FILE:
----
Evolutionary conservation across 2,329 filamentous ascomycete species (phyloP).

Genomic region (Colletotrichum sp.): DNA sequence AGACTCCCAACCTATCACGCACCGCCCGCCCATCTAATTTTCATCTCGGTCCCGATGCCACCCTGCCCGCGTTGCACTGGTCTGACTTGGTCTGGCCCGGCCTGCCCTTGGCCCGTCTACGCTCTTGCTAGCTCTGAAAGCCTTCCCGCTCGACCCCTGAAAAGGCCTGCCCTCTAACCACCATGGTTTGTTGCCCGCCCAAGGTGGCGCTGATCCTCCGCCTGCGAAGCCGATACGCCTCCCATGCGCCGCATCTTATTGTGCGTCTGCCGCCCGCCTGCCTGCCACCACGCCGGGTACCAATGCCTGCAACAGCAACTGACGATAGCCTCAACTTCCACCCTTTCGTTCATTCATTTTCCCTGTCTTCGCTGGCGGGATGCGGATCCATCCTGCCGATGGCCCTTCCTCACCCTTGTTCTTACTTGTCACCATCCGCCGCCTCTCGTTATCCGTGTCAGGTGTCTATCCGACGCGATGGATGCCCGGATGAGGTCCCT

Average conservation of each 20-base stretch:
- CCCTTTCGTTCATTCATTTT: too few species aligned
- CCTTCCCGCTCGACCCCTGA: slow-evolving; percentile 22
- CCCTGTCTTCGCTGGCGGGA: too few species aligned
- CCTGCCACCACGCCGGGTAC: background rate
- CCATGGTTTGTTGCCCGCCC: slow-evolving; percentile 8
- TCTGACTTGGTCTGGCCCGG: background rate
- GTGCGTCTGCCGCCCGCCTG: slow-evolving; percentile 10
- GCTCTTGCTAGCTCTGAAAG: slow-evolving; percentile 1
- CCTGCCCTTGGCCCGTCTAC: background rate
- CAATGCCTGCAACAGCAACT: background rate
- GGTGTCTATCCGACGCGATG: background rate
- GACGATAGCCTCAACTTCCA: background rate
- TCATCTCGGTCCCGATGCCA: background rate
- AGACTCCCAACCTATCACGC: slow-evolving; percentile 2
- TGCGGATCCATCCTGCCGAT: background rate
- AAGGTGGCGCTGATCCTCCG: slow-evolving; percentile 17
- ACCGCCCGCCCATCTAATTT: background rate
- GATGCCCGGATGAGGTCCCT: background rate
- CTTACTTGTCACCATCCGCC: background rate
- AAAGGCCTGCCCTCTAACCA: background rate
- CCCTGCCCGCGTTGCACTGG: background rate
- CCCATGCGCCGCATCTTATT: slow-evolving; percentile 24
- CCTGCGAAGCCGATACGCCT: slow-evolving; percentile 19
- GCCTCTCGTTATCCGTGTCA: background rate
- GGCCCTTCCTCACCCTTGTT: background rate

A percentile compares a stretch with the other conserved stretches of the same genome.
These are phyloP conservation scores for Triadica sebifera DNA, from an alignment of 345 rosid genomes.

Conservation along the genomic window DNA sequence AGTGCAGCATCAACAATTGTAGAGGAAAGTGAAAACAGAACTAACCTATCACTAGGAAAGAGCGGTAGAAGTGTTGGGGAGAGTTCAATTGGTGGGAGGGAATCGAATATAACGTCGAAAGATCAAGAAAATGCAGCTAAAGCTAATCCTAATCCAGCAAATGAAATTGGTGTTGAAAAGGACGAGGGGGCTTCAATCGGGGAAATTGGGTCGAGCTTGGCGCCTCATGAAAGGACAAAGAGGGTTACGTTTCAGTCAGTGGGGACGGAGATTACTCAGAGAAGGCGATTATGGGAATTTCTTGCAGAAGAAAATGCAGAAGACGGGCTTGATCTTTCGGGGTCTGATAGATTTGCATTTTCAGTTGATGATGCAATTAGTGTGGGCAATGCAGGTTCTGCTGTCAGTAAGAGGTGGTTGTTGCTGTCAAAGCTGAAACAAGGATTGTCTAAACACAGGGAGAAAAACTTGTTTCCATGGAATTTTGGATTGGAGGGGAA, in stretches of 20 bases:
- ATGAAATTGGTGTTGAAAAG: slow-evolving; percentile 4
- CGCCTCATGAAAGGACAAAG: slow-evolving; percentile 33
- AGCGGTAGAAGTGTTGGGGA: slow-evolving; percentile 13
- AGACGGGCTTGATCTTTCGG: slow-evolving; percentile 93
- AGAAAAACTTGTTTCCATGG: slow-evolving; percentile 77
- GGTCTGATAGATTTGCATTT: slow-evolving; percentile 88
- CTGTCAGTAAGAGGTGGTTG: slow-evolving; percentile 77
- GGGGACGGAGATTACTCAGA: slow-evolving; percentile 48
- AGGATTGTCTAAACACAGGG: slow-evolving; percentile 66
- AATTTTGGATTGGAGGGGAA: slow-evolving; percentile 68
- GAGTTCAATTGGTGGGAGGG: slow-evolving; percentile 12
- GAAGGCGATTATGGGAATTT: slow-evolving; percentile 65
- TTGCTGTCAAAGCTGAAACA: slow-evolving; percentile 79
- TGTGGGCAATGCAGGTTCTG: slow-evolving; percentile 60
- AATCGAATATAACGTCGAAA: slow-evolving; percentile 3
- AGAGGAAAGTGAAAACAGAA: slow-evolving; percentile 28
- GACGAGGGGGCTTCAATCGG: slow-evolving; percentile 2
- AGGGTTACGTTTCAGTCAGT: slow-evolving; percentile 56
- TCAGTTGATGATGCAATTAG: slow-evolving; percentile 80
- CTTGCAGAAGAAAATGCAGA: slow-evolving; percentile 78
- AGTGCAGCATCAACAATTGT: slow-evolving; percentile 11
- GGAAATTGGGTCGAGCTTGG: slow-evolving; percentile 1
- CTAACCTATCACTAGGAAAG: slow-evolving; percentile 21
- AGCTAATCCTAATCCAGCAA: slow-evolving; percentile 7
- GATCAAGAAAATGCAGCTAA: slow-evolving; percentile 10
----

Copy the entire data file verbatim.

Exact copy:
Evolutionary conservation across 2,329 filamentous ascomycete species (phyloP).

Genomic region (Colletotrichum sp.): DNA sequence AGACTCCCAACCTATCACGCACCGCCCGCCCATCTAATTTTCATCTCGGTCCCGATGCCACCCTGCCCGCGTTGCACTGGTCTGACTTGGTCTGGCCCGGCCTGCCCTTGGCCCGTCTACGCTCTTGCTAGCTCTGAAAGCCTTCCCGCTCGACCCCTGAAAAGGCCTGCCCTCTAACCACCATGGTTTGTTGCCCGCCCAAGGTGGCGCTGATCCTCCGCCTGCGAAGCCGATACGCCTCCCATGCGCCGCATCTTATTGTGCGTCTGCCGCCCGCCTGCCTGCCACCACGCCGGGTACCAATGCCTGCAACAGCAACTGACGATAGCCTCAACTTCCACCCTTTCGTTCATTCATTTTCCCTGTCTTCGCTGGCGGGATGCGGATCCATCCTGCCGATGGCCCTTCCTCACCCTTGTTCTTACTTGTCACCATCCGCCGCCTCTCGTTATCCGTGTCAGGTGTCTATCCGACGCGATGGATGCCCGGATGAGGTCCCT

Average conservation of each 20-base stretch:
- CCCTTTCGTTCATTCATTTT: too few species aligned
- CCTTCCCGCTCGACCCCTGA: slow-evolving; percentile 22
- CCCTGTCTTCGCTGGCGGGA: too few species aligned
- CCTGCCACCACGCCGGGTAC: background rate
- CCATGGTTTGTTGCCCGCCC: slow-evolving; percentile 8
- TCTGACTTGGTCTGGCCCGG: background rate
- GTGCGTCTGCCGCCCGCCTG: slow-evolving; percentile 10
- GCTCTTGCTAGCTCTGAAAG: slow-evolving; percentile 1
- CCTGCCCTTGGCCCGTCTAC: background rate
- CAATGCCTGCAACAGCAACT: background rate
- GGTGTCTATCCGACGCGATG: background rate
- GACGATAGCCTCAACTTCCA: background rate
- TCATCTCGGTCCCGATGCCA: background rate
- AGACTCCCAACCTATCACGC: slow-evolving; percentile 2
- TGCGGATCCATCCTGCCGAT: background rate
- AAGGTGGCGCTGATCCTCCG: slow-evolving; percentile 17
- ACCGCCCGCCCATCTAATTT: background rate
- GATGCCCGGATGAGGTCCCT: background rate
- CTTACTTGTCACCATCCGCC: background rate
- AAAGGCCTGCCCTCTAACCA: background rate
- CCCTGCCCGCGTTGCACTGG: background rate
- CCCATGCGCCGCATCTTATT: slow-evolving; percentile 24
- CCTGCGAAGCCGATACGCCT: slow-evolving; percentile 19
- GCCTCTCGTTATCCGTGTCA: background rate
- GGCCCTTCCTCACCCTTGTT: background rate

A percentile compares a stretch with the other conserved stretches of the same genome.
These are phyloP conservation scores for Triadica sebifera DNA, from an alignment of 345 rosid genomes.

Conservation along the genomic window DNA sequence AGTGCAGCATCAACAATTGTAGAGGAAAGTGAAAACAGAACTAACCTATCACTAGGAAAGAGCGGTAGAAGTGTTGGGGAGAGTTCAATTGGTGGGAGGGAATCGAATATAACGTCGAAAGATCAAGAAAATGCAGCTAAAGCTAATCCTAATCCAGCAAATGAAATTGGTGTTGAAAAGGACGAGGGGGCTTCAATCGGGGAAATTGGGTCGAGCTTGGCGCCTCATGAAAGGACAAAGAGGGTTACGTTTCAGTCAGTGGGGACGGAGATTACTCAGAGAAGGCGATTATGGGAATTTCTTGCAGAAGAAAATGCAGAAGACGGGCTTGATCTTTCGGGGTCTGATAGATTTGCATTTTCAGTTGATGATGCAATTAGTGTGGGCAATGCAGGTTCTGCTGTCAGTAAGAGGTGGTTGTTGCTGTCAAAGCTGAAACAAGGATTGTCTAAACACAGGGAGAAAAACTTGTTTCCATGGAATTTTGGATTGGAGGGGAA, in stretches of 20 bases:
- ATGAAATTGGTGTTGAAAAG: slow-evolving; percentile 4
- CGCCTCATGAAAGGACAAAG: slow-evolving; percentile 33
- AGCGGTAGAAGTGTTGGGGA: slow-evolving; percentile 13
- AGACGGGCTTGATCTTTCGG: slow-evolving; percentile 93
- AGAAAAACTTGTTTCCATGG: slow-evolving; percentile 77
- GGTCTGATAGATTTGCATTT: slow-evolving; percentile 88
- CTGTCAGTAAGAGGTGGTTG: slow-evolving; percentile 77
- GGGGACGGAGATTACTCAGA: slow-evolving; percentile 48
- AGGATTGTCTAAACACAGGG: slow-evolving; percentile 66
- AATTTTGGATTGGAGGGGAA: slow-evolving; percentile 68
- GAGTTCAATTGGTGGGAGGG: slow-evolving; percentile 12
- GAAGGCGATTATGGGAATTT: slow-evolving; percentile 65
- TTGCTGTCAAAGCTGAAACA: slow-evolving; percentile 79
- TGTGGGCAATGCAGGTTCTG: slow-evolving; percentile 60
- AATCGAATATAACGTCGAAA: slow-evolving; percentile 3
- AGAGGAAAGTGAAAACAGAA: slow-evolving; percentile 28
- GACGAGGGGGCTTCAATCGG: slow-evolving; percentile 2
- AGGGTTACGTTTCAGTCAGT: slow-evolving; percentile 56
- TCAGTTGATGATGCAATTAG: slow-evolving; percentile 80
- CTTGCAGAAGAAAATGCAGA: slow-evolving; percentile 78
- AGTGCAGCATCAACAATTGT: slow-evolving; percentile 11
- GGAAATTGGGTCGAGCTTGG: slow-evolving; percentile 1
- CTAACCTATCACTAGGAAAG: slow-evolving; percentile 21
- AGCTAATCCTAATCCAGCAA: slow-evolving; percentile 7
- GATCAAGAAAATGCAGCTAA: slow-evolving; percentile 10